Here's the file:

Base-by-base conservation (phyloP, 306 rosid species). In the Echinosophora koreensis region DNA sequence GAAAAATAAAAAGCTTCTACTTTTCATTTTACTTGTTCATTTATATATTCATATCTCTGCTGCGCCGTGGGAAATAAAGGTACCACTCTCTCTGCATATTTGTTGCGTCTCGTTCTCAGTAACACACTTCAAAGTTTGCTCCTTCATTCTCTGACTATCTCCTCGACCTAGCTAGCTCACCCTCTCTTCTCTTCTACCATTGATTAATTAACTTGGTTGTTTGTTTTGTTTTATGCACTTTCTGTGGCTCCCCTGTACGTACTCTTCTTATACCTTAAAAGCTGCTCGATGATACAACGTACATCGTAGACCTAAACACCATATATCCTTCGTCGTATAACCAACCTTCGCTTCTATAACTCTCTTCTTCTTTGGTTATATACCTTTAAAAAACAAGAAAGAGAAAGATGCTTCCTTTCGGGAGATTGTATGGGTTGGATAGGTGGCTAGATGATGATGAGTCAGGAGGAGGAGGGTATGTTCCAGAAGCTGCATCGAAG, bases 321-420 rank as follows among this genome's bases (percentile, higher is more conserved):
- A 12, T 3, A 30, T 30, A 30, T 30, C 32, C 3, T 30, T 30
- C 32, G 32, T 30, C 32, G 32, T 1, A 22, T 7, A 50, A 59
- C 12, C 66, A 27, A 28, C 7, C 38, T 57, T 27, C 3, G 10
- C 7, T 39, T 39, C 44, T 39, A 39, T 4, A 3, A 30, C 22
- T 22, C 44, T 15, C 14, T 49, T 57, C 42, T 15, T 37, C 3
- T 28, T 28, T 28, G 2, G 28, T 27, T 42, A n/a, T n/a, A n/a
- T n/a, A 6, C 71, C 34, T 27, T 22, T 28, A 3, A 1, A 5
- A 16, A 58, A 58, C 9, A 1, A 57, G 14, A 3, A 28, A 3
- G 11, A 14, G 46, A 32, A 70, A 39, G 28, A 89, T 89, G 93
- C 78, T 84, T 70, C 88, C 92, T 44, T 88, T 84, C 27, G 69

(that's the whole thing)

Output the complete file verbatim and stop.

Base-by-base conservation (phyloP, 306 rosid species). In the Echinosophora koreensis region DNA sequence GAAAAATAAAAAGCTTCTACTTTTCATTTTACTTGTTCATTTATATATTCATATCTCTGCTGCGCCGTGGGAAATAAAGGTACCACTCTCTCTGCATATTTGTTGCGTCTCGTTCTCAGTAACACACTTCAAAGTTTGCTCCTTCATTCTCTGACTATCTCCTCGACCTAGCTAGCTCACCCTCTCTTCTCTTCTACCATTGATTAATTAACTTGGTTGTTTGTTTTGTTTTATGCACTTTCTGTGGCTCCCCTGTACGTACTCTTCTTATACCTTAAAAGCTGCTCGATGATACAACGTACATCGTAGACCTAAACACCATATATCCTTCGTCGTATAACCAACCTTCGCTTCTATAACTCTCTTCTTCTTTGGTTATATACCTTTAAAAAACAAGAAAGAGAAAGATGCTTCCTTTCGGGAGATTGTATGGGTTGGATAGGTGGCTAGATGATGATGAGTCAGGAGGAGGAGGGTATGTTCCAGAAGCTGCATCGAAG, bases 321-420 rank as follows among this genome's bases (percentile, higher is more conserved):
- A 12, T 3, A 30, T 30, A 30, T 30, C 32, C 3, T 30, T 30
- C 32, G 32, T 30, C 32, G 32, T 1, A 22, T 7, A 50, A 59
- C 12, C 66, A 27, A 28, C 7, C 38, T 57, T 27, C 3, G 10
- C 7, T 39, T 39, C 44, T 39, A 39, T 4, A 3, A 30, C 22
- T 22, C 44, T 15, C 14, T 49, T 57, C 42, T 15, T 37, C 3
- T 28, T 28, T 28, G 2, G 28, T 27, T 42, A n/a, T n/a, A n/a
- T n/a, A 6, C 71, C 34, T 27, T 22, T 28, A 3, A 1, A 5
- A 16, A 58, A 58, C 9, A 1, A 57, G 14, A 3, A 28, A 3
- G 11, A 14, G 46, A 32, A 70, A 39, G 28, A 89, T 89, G 93
- C 78, T 84, T 70, C 88, C 92, T 44, T 88, T 84, C 27, G 69